- Southern Reverie
Stone-Ground Goodness Since 1750 at Wade's Mill in Virginia
White grits, yellow grits, white corn flour, yellow cornmeal, wheat bran, whole wheat flour -- all and more are stone-ground at a Virginia mill that has been continuously operating since 1750. Wade’s Mill (also called the Kennedy-Wade Mill) in Raphine, Virginia is one of our favorite finds in the Shenandoah Valley – partly for its rich history and partly for the story it is telling today.
Wade’s Mill History
Wade’s Mill was built in 1750 by Captain Joseph Kennedy, a Scots-Irish immigrant who came to America in 1733. Captain Kennedy was one of the earliest landowners in Rockbridge County, which at the time was unsettled and wild. He powered the mill by the self-titled, “Captain Kennedy’s Mill Creek.” The mill stayed in the Kennedy family for a century before being sold to Henry B. Jones in 1846 and then James F. Wade in November of 1882. Four generations of the Wade family ran the mill operations. Purchased by Jim and Georgie Young in 1992 and then John and Karen Siegfried in July 2016, the mill has had relatively few owners in its long history.
At Wade’s Mill, you can still experience the fully automated milling system invented in 1790 by Oliver Evans which is recognized as the first fully automated industrial process in America. The system was able to move grain and flour through all the milling steps without manual labor using a system of buckets, conveyer belts and chutes. The Evans system revolutionized the milling business and was critical to the Industrial Revolution and the development of mass production.
Wade’s Mill is located in a U.S. Historic District in Raphine, Virginia and is listed on the National Register of Historic Places and the Virginia Landmarks Register.
Wade’s Mill Today
After living abroad for 35 years for their careers, John and Karen Siegfried made the decision to return to the United States and seek out their next challenge. After seeing a photo of the mill, shared by a friend who lives in the Shenandoah Valley, and learning about the mill’s history, they decided to purchase the mill. John then completed an apprenticeship with the previous owners to learn the milling business.
The day we visited, John gave us a personal tour of the entire mill including starting the historic water wheel, showing us the various grains and their origins, explaining the steps to mill the grains into the food we know and recognize, and seeing the Oliver Evans automated milling process in action.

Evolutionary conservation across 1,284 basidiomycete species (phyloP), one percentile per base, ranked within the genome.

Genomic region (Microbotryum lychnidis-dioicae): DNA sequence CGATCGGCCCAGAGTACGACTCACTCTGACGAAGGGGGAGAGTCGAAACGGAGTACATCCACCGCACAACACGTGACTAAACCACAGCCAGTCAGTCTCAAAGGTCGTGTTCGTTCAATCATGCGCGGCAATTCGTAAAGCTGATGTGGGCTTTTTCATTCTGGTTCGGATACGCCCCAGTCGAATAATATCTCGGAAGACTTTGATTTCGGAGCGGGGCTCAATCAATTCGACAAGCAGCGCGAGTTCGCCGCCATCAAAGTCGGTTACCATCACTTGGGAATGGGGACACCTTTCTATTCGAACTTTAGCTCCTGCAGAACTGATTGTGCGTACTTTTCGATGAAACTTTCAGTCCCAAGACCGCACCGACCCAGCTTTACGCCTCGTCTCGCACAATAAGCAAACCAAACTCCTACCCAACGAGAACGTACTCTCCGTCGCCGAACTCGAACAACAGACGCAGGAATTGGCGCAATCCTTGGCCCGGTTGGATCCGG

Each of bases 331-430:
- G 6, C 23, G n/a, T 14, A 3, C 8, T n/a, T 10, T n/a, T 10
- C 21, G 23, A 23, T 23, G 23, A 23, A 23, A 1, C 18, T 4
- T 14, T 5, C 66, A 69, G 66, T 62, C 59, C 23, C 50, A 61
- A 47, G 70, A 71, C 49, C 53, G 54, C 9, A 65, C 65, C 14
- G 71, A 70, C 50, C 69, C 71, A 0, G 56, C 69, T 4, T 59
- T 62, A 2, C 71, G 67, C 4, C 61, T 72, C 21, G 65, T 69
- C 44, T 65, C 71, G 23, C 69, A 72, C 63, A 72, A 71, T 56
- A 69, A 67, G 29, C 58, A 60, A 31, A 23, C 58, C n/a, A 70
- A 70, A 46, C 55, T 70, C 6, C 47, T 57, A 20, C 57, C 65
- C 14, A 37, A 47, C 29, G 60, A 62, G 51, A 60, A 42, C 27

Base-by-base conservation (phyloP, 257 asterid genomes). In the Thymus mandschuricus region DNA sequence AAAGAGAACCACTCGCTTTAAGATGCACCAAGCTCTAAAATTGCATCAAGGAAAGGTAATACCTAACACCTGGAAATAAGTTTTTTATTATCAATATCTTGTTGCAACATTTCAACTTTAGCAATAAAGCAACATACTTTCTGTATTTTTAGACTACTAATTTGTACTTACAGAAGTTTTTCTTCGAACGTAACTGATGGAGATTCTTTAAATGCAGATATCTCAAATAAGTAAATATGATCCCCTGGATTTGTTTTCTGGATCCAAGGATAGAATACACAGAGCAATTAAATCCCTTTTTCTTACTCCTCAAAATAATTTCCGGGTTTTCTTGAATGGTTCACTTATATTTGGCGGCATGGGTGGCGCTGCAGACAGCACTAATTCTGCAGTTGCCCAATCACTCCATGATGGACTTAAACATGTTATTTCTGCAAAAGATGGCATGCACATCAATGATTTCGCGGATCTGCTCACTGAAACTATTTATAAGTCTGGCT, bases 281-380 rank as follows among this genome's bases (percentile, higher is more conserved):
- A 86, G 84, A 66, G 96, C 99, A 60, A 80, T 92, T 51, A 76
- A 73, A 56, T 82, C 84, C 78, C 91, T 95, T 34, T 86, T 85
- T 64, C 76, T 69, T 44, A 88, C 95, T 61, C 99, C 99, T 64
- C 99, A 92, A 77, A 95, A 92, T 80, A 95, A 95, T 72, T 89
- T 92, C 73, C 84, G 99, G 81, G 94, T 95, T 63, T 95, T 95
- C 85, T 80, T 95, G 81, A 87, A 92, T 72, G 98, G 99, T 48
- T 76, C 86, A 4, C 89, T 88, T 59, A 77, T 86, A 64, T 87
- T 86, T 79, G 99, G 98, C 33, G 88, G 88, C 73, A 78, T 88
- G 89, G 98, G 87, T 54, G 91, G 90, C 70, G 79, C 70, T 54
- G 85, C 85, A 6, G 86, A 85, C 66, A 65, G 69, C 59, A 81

The yellow corn, rye, and wheat used at Wade’s Mill are bought from local farming collectives. John told us a story of the time he mentioned to local farmers that he regretted not being able to find white corn locally and instead had to ship it in from another state. He later learned the farmers had added it to their regular crop rotation. The mill now grinds local white corn into grits, cornmeal, flour, and mixes.
Wade’s Mill sells locally too, with products going to restaurants, hotels, bakeries, specialty gift shops, and grocery stores throughout Virginia and Washington. You can also buy direct from their online shop or stop by the Mill Shop if you’re in the area. (The mill is open to visitors March 31 through December 23, Wednesday to Sunday, 10:00 am-5:00 pm.) Everything is 100% natural, ground by the miller himself, and has no additives, preservatives, bleach or chemicals.
Wade’s Mill has been an essential part of Rockbridge County community for almost 270 years. The Siegfrieds continue this tradition by producing quality products, supporting local farmers, and being a delightful historic learning destination.
The spirit in which Captain Kennedy came to America from Ireland to start something new lives on at Wade’s Mill with the inspirational story of a couple coming home to America to start a new chapter to preserve and grow the family-owned milling heritage of Wade’s Mill.
VISIT WADE’S MILL:
55 Kennedy Wade’s Mill Loop, Raphine, VA
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